top of page
  • Writer's pictureiwan jooste

saint helena

published 2012

Surrender to St Helena: Cast adrift in the Atlantic, 2,000km from Namibia’s Skeleton Coast, the relatively unknown island of St Helena is by no means the ill-favored stepchild of exotic getaway destinations. The proud cliff shoreline rises dramatically to cloud-kissed peaks, while a bronze and copper landscape interspersed by flashes of electric green guards this sleepy island’s treasured secrets. Steeped in history, St Helena has a legacy that rivals even the most fashionable world capitals.

Discovered by the Portuguese in 1502, the island was a strategic port of call during the British Empire’s expansion. Its remote location provided perfect refuge for prisoners, princes, and, of course, Napoleon, who died on St Helena in 1821. Jamestown, the eclectic capital, perches above the old harbor, offering a smorgasbord of travel delights for the sophisticated explorer.

Getting there is a true adventure. The island’s dedicated mode of international access is the RMS St Helena, a dual-purpose cargo and passenger vessel. Currently under construction, St Helena International Airport is only due for completion in 2016. For an unforgettable experience, be sure to board the last commercially operating Royal Mail ship and take to the high seas for an authentic nautical escapade.

Temperatures remain between 20-27°C throughout, as the four seasons are not recognized on St Helena. Whether you’re a history buff, adventurer, hiking enthusiast, or merely searching for a unique experience somewhere unspoiled, this island should be on your travel itinerary. Must-see attractions include High Knoll Fort, the original citadel commanding superb views across much of the island, Heart-Shaped waterfall at the top of James Valley, Maskelyne’s Star Observatory dating back to 1760, The Archives, and Jacobs Ladder (the ladder is 600ft high with 699 steps).

The island offers a delightful range of accommodation including B&Bs, guest houses, self-catering, and hotels. We recommend our featured hotel, Farm Lodge Country House. To sample St Helena’s exotic cuisine, traditional dishes like St Helena fishcakes, battered tuna, grilled wahoo steak, and pilau feature on most menus.

Persian poet Rumi mused, “Travel brings power and love back into your life.” Prepare to leave a fragment of your heart in the shadowy recesses of an island echoing resilience and a spirit of unblemished majesty.

For comprehensive information on tour bookings and travel options, and to learn more about the RMS St Helena, including virtual tours of cabins and deck plans, visit the RMS St Helena website, or contact Cape Town shipping agent Andrew Weir, at +27 21 425 1165 or email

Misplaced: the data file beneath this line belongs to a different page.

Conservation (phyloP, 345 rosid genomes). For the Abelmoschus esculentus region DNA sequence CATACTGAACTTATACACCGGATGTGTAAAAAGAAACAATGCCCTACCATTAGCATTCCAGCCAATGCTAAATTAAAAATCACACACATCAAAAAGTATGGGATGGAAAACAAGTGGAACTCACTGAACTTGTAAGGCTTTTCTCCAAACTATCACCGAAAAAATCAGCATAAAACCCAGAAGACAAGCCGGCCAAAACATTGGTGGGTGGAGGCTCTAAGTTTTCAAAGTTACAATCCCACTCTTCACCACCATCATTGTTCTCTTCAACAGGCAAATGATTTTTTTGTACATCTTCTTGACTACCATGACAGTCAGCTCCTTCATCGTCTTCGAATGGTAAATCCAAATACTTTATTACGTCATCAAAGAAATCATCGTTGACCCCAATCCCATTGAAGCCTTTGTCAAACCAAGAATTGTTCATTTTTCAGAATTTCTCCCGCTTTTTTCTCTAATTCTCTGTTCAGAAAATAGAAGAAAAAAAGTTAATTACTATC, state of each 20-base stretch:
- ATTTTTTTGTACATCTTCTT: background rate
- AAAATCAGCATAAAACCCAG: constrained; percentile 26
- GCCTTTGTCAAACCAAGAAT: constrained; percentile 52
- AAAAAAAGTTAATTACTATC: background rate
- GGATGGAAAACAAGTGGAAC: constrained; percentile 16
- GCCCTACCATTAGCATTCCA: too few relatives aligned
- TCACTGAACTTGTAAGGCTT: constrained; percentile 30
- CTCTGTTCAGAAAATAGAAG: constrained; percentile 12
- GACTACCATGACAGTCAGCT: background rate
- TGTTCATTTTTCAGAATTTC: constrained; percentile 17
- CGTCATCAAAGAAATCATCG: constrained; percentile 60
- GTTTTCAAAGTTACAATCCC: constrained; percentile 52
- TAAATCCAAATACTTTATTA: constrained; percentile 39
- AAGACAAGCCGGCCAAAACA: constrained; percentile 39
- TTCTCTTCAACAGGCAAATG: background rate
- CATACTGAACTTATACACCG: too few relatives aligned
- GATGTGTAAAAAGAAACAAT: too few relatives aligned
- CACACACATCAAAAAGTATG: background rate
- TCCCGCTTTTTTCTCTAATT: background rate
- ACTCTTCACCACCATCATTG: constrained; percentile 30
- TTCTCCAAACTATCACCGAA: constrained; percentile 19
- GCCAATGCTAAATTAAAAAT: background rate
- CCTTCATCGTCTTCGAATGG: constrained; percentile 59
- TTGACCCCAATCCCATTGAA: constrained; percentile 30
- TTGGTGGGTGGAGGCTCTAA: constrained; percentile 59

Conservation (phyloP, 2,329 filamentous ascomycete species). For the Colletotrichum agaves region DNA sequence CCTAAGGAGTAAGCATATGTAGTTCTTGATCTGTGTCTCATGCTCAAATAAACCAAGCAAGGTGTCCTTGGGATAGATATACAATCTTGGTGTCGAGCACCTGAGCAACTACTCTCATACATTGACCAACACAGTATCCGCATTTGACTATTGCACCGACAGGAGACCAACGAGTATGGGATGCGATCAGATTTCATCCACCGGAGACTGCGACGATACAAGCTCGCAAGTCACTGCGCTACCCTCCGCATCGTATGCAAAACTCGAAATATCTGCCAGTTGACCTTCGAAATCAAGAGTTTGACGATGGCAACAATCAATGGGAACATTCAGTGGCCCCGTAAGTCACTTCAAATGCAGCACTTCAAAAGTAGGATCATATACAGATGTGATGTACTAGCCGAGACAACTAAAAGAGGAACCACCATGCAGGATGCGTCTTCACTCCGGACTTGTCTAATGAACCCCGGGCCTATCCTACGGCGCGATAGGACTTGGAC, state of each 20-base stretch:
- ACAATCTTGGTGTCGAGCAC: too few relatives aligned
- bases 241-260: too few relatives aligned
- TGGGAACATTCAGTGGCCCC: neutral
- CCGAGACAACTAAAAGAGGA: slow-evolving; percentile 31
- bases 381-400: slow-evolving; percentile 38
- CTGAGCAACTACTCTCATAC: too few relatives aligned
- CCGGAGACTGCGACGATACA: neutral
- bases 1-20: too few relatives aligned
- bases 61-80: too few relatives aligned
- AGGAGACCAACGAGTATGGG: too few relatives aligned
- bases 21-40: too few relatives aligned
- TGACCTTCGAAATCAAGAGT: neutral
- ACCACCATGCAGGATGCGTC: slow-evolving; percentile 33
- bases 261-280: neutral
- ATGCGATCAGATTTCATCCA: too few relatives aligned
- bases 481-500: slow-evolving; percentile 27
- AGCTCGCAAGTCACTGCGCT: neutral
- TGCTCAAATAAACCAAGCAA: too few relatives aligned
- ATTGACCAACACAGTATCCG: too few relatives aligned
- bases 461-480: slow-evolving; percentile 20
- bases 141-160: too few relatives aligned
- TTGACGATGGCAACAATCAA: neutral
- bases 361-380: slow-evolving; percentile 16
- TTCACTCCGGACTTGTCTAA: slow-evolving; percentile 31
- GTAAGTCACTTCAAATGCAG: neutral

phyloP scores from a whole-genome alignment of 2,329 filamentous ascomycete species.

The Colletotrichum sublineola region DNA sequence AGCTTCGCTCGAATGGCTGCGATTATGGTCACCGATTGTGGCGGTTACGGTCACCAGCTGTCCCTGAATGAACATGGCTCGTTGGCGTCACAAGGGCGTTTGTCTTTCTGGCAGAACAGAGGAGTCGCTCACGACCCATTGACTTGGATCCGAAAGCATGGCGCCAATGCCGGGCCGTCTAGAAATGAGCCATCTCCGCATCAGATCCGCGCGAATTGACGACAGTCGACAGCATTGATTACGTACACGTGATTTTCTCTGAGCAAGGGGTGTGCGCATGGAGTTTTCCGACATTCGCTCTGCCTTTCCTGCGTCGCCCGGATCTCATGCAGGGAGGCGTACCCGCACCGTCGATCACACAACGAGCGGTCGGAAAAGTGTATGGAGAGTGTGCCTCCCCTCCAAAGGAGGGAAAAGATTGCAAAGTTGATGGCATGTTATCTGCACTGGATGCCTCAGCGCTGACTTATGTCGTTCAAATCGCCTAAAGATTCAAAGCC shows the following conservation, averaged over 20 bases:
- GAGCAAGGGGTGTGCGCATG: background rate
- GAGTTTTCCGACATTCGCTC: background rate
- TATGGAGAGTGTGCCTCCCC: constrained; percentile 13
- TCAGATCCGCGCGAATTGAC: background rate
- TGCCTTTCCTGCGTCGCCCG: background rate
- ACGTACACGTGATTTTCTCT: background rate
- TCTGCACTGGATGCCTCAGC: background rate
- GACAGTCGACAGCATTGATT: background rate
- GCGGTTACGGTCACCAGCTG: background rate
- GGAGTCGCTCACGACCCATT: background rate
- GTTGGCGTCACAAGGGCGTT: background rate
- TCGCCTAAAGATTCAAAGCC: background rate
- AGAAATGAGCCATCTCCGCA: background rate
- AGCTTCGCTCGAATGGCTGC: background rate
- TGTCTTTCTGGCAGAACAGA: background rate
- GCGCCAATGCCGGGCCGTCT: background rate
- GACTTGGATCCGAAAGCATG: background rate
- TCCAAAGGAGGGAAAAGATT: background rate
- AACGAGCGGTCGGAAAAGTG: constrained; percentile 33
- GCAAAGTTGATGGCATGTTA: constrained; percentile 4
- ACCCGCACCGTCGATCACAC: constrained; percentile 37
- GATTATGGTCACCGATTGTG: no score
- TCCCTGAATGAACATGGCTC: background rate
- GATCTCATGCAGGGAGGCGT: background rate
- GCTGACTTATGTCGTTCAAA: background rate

With only five suites available, reservations at Farm Lodge Country House Hotel must be secured well in advance. Set amidst rolling, lush gardens this family-owned rarity is located a few miles from Jamestown. A chauffeured Rolls Royce will whisk you from the harbour to this heavenly retreat. Originally owned by the Dutch East India Company in the late 18th century, this 5-star hotel features furniture once owed by Napoleon himself. Meals are deliciously unparalleled. Sourced from fresh local produce, one simply cannot forego any of the fine culinary offerings.

Enquiries to Stephen Briggs or Maureen Jonas. Email or telephone +(290) 24040.

RMS ST HELENA – Sail Away Tour (19 days)

Heaving anchor at Cape Town harbour, the RMS St Helena visits the remote Ascension Island en route to St Helena. The onboard experience is unrivalled. Enjoy cocktails at the bar, work out in the gym, swim, or simply laze on the sun deck as your senses are transported toward sublimely unchartered horizons. Dining is as surprising as it is sumptuous; a fusion of flavors underpins every dish, impressing even the most gastronomically acute. Well appointed cabins provide luxury accommodation throughout your 5-day journey.

To book a tour, visit the RMS St Helena website or contact Cape Town shipping agent Andrew Weir, at +27 21 425 1165 or email


Diana’s peak rises 823 meters above sea level and is St Helena’s highest point. Many of the island’s indigenous plant species find refuge in this sprawling national treasure. Discover the rare blushing snail in its natural habitat, relic of a 10-million-year-old African tropical forest. Whether you enjoy avid birdwatching or simply want to soak up the mystical atmosphere, join any of the guided walks offered by the local tourism office.

For more details call the St Helena National Trust Office +(290) 2190.

19 views0 comments

Recent Posts

See All


bottom of page